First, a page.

Chronic Migraine, Exercise, Triggers

Pedometer Apps: Highlighting My Substandard Exercise Acheivements

Exercising outside is one of the most enticing parts of summer in Seattle. To avoid triggering a migraine attack, I wanted to keep my exertion level about the same as it has been on the treadmill at home, so I downloaded some pedometer apps for my phone.

How demoralizing! These apps are designed to encourage healthy people whose only obstacle is a lack of motivation to get moving. They aren’t intended for someone who desperately wants to exercise more, but has to be very careful not to overdo it. The app I used first has a preset goal of 10,000 steps a day with a scale indicating what my level of fitness is.* After 2,200 steps, that scale still declares me “sedentary.” Trust me, I KNOW I’m sedentary and that walking a 20 minute mile doesn’t constitute impressive exercise. I don’t need an app to remind me that the best I can do right now is substandard.

Instead of feeling good about the one mile that I walked — and the beautiful view of Lake Washington that I glimpsed — I came home nearly in tears. I want to be physically fit. I want to walk 10,000 steps a day. I want to leave a yoga class with my muscles aching. I want to run for miles. Yet, what I want and what my body can currently handle are not in alignment.

Couch-to-5k? A hardcore seven-minute high-intensity interval workout? I’m there. Well, I would be if my body didn’t react with a migraine that would lead to at least three days on the couch. Trying harder, exerting more is a perfectly fine option for a lot of people. For me, it’s counterproductive.

I’ve (mostly) let go of the belief that having chronic migraine means my body is broken. Carrying around that sense of betrayal constantly highlighted what was lacking in my life and my body. Rather than dwell on what I can’t do, I try to revel in what I can do. That works most of the time. Then I use an app that reminds me that even though I’m exerting myself at my current maximum, my effort — and perhaps my very self — is deficient.

*I know these apps are intended to count one’s total daily steps and I’m only using them for active exercise. If I carried my phone around with me constantly and saw the steps around the house add up, I’d either be pleasantly surprised or even more dismayed. I choose ignorance.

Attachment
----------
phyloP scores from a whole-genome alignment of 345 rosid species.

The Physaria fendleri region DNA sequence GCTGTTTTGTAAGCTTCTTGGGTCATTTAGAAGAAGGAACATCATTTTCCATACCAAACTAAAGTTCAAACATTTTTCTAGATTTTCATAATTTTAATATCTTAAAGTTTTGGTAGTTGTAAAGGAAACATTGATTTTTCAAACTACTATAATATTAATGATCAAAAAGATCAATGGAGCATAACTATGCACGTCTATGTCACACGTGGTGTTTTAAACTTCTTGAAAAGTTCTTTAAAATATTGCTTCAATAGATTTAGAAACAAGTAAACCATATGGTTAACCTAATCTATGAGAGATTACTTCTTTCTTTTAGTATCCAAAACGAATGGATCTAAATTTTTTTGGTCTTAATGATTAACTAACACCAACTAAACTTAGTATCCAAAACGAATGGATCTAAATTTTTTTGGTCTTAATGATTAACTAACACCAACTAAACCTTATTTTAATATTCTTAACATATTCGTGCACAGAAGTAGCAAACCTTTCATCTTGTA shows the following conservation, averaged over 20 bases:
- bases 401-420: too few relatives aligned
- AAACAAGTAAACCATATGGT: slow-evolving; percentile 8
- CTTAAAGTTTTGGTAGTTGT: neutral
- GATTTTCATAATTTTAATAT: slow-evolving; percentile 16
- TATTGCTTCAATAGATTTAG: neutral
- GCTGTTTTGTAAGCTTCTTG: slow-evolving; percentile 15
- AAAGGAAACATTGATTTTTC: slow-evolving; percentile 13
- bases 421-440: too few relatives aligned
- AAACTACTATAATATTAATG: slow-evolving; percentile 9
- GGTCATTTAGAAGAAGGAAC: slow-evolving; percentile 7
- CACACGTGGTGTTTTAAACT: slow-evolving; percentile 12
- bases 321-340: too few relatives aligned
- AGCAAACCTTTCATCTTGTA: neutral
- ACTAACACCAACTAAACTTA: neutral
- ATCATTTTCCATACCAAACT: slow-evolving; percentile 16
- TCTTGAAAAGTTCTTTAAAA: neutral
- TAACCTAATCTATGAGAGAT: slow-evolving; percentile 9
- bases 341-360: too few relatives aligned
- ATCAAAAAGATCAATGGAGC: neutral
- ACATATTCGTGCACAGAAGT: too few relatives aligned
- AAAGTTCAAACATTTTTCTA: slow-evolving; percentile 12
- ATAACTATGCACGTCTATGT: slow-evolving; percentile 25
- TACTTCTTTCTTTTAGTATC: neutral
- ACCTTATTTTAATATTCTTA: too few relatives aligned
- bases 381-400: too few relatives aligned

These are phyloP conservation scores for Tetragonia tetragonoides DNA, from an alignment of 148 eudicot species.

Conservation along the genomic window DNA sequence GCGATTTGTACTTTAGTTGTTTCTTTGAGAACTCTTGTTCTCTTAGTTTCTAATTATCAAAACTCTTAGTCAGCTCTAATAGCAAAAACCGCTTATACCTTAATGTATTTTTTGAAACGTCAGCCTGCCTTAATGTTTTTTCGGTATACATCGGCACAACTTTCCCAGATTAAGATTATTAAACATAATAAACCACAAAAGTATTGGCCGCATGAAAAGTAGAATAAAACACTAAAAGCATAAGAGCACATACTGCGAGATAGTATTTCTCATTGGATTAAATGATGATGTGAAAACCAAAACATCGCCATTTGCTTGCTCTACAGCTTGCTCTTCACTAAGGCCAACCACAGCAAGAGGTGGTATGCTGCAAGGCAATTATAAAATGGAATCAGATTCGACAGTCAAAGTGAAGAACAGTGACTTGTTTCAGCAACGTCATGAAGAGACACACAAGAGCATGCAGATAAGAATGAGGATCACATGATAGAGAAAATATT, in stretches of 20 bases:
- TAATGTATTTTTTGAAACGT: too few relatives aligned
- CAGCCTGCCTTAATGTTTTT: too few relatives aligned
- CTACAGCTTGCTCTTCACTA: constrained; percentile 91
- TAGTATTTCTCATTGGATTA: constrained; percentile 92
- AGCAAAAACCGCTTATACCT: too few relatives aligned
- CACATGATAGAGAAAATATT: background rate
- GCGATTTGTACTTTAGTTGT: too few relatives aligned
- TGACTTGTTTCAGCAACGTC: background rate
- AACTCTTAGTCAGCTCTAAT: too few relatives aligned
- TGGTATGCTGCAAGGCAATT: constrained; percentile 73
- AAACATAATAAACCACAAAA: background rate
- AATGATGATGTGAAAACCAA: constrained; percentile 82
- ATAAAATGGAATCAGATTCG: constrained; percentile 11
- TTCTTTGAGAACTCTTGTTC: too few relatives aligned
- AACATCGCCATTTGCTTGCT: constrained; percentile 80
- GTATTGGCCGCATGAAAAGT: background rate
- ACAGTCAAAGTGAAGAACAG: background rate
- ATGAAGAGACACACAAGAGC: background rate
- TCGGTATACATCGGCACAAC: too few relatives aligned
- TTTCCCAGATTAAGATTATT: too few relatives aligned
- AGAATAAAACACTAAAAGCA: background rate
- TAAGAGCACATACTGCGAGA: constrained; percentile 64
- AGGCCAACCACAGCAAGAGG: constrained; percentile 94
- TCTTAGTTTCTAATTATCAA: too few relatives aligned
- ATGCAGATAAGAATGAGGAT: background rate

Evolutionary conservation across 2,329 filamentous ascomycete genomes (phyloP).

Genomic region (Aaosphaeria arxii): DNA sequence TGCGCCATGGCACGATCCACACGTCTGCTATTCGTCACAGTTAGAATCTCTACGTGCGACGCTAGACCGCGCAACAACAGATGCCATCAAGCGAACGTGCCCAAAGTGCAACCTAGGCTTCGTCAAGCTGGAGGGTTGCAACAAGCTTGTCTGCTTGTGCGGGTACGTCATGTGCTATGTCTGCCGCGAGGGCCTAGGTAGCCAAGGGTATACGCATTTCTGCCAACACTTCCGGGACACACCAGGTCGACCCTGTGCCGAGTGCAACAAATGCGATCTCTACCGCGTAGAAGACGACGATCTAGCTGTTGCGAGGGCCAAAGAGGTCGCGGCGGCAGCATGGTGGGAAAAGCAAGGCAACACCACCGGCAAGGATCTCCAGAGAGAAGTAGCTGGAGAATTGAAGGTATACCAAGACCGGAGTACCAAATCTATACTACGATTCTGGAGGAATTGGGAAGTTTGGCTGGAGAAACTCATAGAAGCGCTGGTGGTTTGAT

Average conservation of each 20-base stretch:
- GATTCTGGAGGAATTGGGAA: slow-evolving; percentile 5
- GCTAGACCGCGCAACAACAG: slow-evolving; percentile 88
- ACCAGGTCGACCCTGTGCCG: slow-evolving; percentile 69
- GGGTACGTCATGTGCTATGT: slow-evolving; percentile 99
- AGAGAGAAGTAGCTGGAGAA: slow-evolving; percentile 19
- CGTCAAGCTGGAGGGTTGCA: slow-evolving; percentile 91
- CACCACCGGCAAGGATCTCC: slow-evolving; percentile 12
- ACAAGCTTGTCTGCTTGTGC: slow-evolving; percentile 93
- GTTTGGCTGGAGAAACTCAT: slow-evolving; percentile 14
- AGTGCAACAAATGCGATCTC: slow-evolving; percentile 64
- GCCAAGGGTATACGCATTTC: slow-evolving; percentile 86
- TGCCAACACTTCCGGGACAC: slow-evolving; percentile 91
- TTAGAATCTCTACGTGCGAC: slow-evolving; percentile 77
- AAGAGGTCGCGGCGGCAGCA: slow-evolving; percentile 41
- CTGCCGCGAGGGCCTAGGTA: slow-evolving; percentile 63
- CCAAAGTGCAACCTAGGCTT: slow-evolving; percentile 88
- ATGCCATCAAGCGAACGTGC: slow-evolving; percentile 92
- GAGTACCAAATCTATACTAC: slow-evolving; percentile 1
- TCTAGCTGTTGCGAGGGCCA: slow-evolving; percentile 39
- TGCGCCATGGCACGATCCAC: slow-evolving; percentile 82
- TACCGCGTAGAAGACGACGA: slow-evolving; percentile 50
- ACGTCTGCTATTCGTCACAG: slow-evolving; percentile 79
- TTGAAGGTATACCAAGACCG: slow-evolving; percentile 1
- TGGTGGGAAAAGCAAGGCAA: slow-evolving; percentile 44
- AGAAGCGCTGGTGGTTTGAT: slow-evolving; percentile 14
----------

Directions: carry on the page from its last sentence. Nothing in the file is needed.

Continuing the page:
4 thoughts on “Pedometer Apps: Highlighting My Substandard Exercise Acheivements”

  1. Thanks for the suggestions. Was just trying to not overdo it. Now that I have a path figured out, I no longer need the app. It’ll be months before I can exercise outdoors after I return to Phoenix!

  2. I’m sorry the experience affected you so negatively. I haven’t tried any of these apps. I recently had a talk with my PT about exercise. She recommended something not goal oriented, that I could fall into without worrying about how I do it or how far I go-like walking or swimming or biking. This was compared to a yoga class where I said I often felt bad watching others do what I used to do. Perhaps leave the app, and any judgement, at home and just enjoy the lake and views alone!

  3. Totally preaching to the choir. My old roommate had the fitbit (she was in her 30s and has Down’s) and it really helped her get motivated to move more. That is until she washed it with her jeans one day! Oops! But the Fitbit totally rocks!

  4. Hi Kerrie,

    I’m sorry you had such a demoralizing experience with those pedometer apps. I had started using iPhone apps as well, but did not like that I had to be wearing the phone all the time (and have those apps drain my phone battery the whole time). So I got a little Fitbit Zip (

    Its small size makes it easy to wear all day and I don’t have to have an iPhone app running all the time. It synchronizes with an iPhone app via Bluetooth. The app is pleasant to use and cheerful and unlike the apps you have tried, you can set goals that YOU can achieve. It won’t label you sedentary.

    Milestones are celebrated, no matter at what pace you reach them (it keeps track of the number of steps / distance you travelled since you first started using the Fitbit).

    I am not a chronic migraineur, but my wife is. She has been using a Nike+ Fuel Band ( and really likes it. It is different from the Fitbit Zip in a few ways:

    1. It measures more than just steps. Any movement counts towards your “fuel”.
    2. It has a gorgeous colour LED display which in addition to displaying your progress can be used as a watch.
    3. Reaching your goal is celebrated with cute animations on the LED display.

    Like the Fitbit Zip it synchronizes via Bluetooth to the Nike app. You can set your own goals. There are even more elaborate animations in the iPhone app to celebrate your goals.

    There are other similar products out there but those are the ones my family has tried and is happier for it.

    I believe in celebrating all achievements in life, be they big or small. The apps you have tried have failed you, but there are other products out there that are worth trying. The Fitbit and Nike+ Fuelband did the trick for us.

    Thank you Kerrie for your great blog.


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